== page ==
Former middle school is transformed
Apartments incorporate school elements in spaces
October 4, 2019
The Dusty Boots Tour of Cloquet's newest affordable apartments was as much a walk down memory lane as it was an apartment showing.
Carlie and Jim Nynas recalled their courtship in high school, when Jim would drive over from Esko on his lunch hour to visit Carlie, whose dad owned Andrew's Grocery store across the street. A proud 1964 grad, Carlie said she has lots of fond memories of the school building and the building that now houses the health food store across the street.
"I'm so glad they're using this building, not tearing it down, and that they're leaving things like the blackboards and cupboards," said Carlie, admiring the large, original blackboard that takes up more than half a wall in the living room of the model two-bedroom apartment. Another smaller blackboard sits inside a pantry off the open kitchen area.
"This was my room," said retired teacher Linda Jankowski. She pointed out where her desk used to sit in what is now the living room area of the apartment.
Jankowski, a science and language arts teacher, said she taught in the middle school building two different times over her 30 years with the school district.
The apartment tours drew a healthy crowd Thursday, Sept. 26 as people took the elevator or walked the stairs up to the third-floor apartments. While many, like Jankowski and the Nynases, were there out of curiosity, others were looking for a better place to live.
When the construction is finished, the two wings of the former middle school - and Cloquet High School before that - will hold 57 apartments, with nine one-bedroom, 33 two-bedroom and 15 three-bedroom apartments. Forty-five of the units are classified as "affordable" and tenants must meet certain income guidelines to live there, while 12 will be market-rate.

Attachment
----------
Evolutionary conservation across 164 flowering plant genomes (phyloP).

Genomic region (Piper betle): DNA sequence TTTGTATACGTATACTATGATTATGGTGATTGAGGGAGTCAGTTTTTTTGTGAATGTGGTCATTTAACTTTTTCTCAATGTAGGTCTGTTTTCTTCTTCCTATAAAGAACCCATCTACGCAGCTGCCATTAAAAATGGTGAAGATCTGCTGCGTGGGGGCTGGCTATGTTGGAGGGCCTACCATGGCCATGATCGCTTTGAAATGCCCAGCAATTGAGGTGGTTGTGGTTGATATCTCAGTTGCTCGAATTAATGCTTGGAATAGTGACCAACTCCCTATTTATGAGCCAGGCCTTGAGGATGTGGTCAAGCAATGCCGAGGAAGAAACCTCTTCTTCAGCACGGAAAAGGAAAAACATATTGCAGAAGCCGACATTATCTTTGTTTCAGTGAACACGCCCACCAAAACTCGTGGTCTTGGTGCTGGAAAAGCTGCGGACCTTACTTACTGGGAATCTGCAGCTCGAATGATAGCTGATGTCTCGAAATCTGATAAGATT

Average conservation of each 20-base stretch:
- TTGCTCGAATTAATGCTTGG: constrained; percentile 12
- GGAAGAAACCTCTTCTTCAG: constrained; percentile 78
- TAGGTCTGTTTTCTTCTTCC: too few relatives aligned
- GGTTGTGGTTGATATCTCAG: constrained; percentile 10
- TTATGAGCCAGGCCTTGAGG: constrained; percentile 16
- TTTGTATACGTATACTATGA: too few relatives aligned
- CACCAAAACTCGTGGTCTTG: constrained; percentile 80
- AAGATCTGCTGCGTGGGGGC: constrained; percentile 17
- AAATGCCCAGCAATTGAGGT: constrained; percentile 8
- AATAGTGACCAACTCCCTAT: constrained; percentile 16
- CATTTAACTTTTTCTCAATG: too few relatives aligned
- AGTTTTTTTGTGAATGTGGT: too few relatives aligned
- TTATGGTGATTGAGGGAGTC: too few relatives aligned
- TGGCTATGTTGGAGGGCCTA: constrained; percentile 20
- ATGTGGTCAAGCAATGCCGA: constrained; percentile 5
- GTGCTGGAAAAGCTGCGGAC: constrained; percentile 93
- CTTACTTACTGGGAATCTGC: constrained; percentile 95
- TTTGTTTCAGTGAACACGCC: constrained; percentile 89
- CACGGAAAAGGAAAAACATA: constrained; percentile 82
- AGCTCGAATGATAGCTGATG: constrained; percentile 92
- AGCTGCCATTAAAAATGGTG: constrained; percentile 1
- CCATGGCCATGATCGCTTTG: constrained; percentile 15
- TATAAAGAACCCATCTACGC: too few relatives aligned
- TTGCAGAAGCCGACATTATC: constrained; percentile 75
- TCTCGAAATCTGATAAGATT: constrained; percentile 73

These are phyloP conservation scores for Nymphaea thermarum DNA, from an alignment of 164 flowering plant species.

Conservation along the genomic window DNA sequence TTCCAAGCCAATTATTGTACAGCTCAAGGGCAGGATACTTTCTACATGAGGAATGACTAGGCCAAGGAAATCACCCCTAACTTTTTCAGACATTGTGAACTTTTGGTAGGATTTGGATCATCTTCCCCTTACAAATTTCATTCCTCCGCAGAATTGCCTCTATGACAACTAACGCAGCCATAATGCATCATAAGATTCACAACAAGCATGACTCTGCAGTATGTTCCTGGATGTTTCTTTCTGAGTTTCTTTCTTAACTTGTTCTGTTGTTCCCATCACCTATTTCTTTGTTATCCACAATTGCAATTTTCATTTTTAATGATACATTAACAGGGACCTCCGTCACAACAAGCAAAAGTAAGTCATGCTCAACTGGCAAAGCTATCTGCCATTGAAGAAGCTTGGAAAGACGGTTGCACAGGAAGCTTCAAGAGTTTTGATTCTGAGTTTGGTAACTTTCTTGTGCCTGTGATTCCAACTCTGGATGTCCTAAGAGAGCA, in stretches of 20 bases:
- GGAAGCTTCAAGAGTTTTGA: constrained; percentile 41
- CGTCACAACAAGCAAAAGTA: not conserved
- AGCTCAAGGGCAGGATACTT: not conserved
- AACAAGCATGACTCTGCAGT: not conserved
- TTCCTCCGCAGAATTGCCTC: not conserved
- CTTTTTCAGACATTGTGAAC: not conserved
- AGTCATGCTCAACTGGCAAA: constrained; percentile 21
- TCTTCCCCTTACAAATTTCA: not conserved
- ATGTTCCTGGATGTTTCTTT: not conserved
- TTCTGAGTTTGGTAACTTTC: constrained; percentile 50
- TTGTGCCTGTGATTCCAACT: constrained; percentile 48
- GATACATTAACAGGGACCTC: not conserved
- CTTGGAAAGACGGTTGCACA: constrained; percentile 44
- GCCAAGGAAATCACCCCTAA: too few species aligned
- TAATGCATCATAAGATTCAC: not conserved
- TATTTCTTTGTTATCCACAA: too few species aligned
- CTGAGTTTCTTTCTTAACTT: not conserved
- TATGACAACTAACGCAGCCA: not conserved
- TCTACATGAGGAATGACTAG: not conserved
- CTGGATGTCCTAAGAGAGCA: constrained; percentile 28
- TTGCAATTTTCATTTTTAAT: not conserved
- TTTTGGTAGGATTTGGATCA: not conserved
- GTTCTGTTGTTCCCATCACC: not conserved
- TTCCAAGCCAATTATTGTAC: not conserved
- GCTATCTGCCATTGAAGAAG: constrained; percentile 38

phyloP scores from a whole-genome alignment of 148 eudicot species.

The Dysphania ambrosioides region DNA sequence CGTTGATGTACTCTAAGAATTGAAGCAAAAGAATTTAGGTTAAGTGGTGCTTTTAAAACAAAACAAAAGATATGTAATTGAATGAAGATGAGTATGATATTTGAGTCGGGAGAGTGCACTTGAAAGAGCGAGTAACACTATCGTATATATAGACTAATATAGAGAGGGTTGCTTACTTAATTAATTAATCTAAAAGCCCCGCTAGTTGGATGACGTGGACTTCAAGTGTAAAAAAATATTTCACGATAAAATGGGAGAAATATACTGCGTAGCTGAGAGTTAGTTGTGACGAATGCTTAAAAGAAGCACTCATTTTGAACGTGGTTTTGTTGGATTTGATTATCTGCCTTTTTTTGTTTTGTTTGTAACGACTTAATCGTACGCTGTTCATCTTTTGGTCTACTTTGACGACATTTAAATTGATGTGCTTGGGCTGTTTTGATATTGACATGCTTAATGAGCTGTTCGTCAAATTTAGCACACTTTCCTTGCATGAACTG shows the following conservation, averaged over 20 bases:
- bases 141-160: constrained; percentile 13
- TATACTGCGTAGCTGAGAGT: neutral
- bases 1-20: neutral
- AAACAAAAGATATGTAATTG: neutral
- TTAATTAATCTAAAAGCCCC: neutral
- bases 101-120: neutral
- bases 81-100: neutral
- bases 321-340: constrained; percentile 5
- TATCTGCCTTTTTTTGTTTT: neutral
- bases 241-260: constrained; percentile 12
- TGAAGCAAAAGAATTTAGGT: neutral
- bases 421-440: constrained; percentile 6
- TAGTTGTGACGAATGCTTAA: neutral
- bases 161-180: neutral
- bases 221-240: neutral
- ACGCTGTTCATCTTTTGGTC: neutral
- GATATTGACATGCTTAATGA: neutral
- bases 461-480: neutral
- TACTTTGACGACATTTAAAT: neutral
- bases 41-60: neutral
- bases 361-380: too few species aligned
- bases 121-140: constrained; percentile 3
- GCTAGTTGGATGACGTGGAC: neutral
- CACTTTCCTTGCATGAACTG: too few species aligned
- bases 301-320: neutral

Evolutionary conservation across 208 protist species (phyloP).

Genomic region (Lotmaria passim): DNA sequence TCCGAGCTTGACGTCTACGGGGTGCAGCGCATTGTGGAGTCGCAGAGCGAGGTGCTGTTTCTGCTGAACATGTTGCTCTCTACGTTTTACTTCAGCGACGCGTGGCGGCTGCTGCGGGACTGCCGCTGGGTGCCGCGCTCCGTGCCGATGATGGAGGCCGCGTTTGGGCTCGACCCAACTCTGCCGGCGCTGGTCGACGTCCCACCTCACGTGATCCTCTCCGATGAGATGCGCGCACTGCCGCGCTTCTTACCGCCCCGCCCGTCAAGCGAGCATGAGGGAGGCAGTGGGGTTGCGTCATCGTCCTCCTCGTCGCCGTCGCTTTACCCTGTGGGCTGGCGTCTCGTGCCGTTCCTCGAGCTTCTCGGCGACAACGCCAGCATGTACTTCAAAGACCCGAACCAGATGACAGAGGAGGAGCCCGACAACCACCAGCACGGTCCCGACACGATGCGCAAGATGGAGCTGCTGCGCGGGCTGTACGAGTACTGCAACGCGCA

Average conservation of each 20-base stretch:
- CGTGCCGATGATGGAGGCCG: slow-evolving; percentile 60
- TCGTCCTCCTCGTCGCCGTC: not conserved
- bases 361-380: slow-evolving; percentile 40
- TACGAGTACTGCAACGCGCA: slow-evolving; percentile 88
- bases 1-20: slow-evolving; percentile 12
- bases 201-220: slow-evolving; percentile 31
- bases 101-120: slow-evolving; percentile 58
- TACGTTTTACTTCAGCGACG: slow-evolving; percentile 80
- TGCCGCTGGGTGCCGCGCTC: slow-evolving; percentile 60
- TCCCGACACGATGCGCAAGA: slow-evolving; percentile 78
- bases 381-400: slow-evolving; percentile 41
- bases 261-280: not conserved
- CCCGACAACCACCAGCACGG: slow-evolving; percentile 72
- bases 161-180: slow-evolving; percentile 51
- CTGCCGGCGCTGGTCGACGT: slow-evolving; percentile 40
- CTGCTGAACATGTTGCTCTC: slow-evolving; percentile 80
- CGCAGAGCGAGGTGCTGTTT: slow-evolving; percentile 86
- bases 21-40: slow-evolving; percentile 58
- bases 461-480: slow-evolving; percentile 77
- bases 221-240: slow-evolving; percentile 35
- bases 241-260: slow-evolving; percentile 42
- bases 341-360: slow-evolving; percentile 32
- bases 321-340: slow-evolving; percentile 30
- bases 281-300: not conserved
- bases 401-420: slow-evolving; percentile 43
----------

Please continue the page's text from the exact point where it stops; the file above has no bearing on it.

Amy Borrell, speaking for Roers Companies, which owns and is developing the building, said they expect to have the 35 apartments in the west wing of the building complete and ready for occupancy in December. The 22 units in the east wing - which was completed in 1921, after the 1918 fire burned down what had been a brand-new high school - will be finished "after the first of the year." Rents are projected to range from $700 to $1,075.
The fact that the building was deemed historic has been both a blessing and a curse. The designation meant money for the development, but the restrictions placed on historic renovations have also slowed down and, in some cases, altered plans for the project. The Minnesota State Historic Preservation Office, along with the National Park Service, required the developer keep the pool and gym structures for historical purposes.
As pitched to the city of Cloquet in the permitting process, the pool building was going to be torn down to make space for a parking lot. Now the pool and former cafeteria spaces will be converted to 36 structured parking stalls. In addition, the building will have 78 surface parking stalls, meeting the city's requirement for a 2:1 parking ratio.
Borrell said the entire building was deemed historic, so workers had to do their best to preserve that historic character, including the locker-lined hallways, doors, chalkboards, wood and marble floors, and more. In addition to leaving the gymnasium, Roers had already planned to keep the theater, as it was, and previously said they could make it available for community groups.
"With every historical conversion project there are challenges," Borrell said. "Once we finally got started after we got historical sign-off, our general contractor has done a good job keeping the project on schedule. The units present some very unique and cool layouts. Wonderful high ceilings and big windows. The mezzanine units where the old library used to be will be very cool."
Toni Johnson, property manager for Common Bond, which will manage the property, graduated from Cloquet High School in 1995, when the graduation was still held in the middle school gym, she said.
She was answering questions and handing out applications to prospective tenants, like Linda Koehler, who said she and her husband live in a smaller, dark apartment in Sahlman Courts where they pay more than half of their income on rent. Koehler is on disability, her husband is a retired veteran. They'd like to live somewhere nicer, that's more open and maybe will leave them with more money to live on.
"This is more affordable, at least $100 less than what we're paying now and every little bit helps," she said. "And I have a friend who lives in a former school in Duluth. It's so neat."
Have questions? The next tour is set for 4-6 p.m. Friday, Oct. 11. People can call Carlton Lofts at 651-290-6228 with questions, or visit carltonloftsmn.com.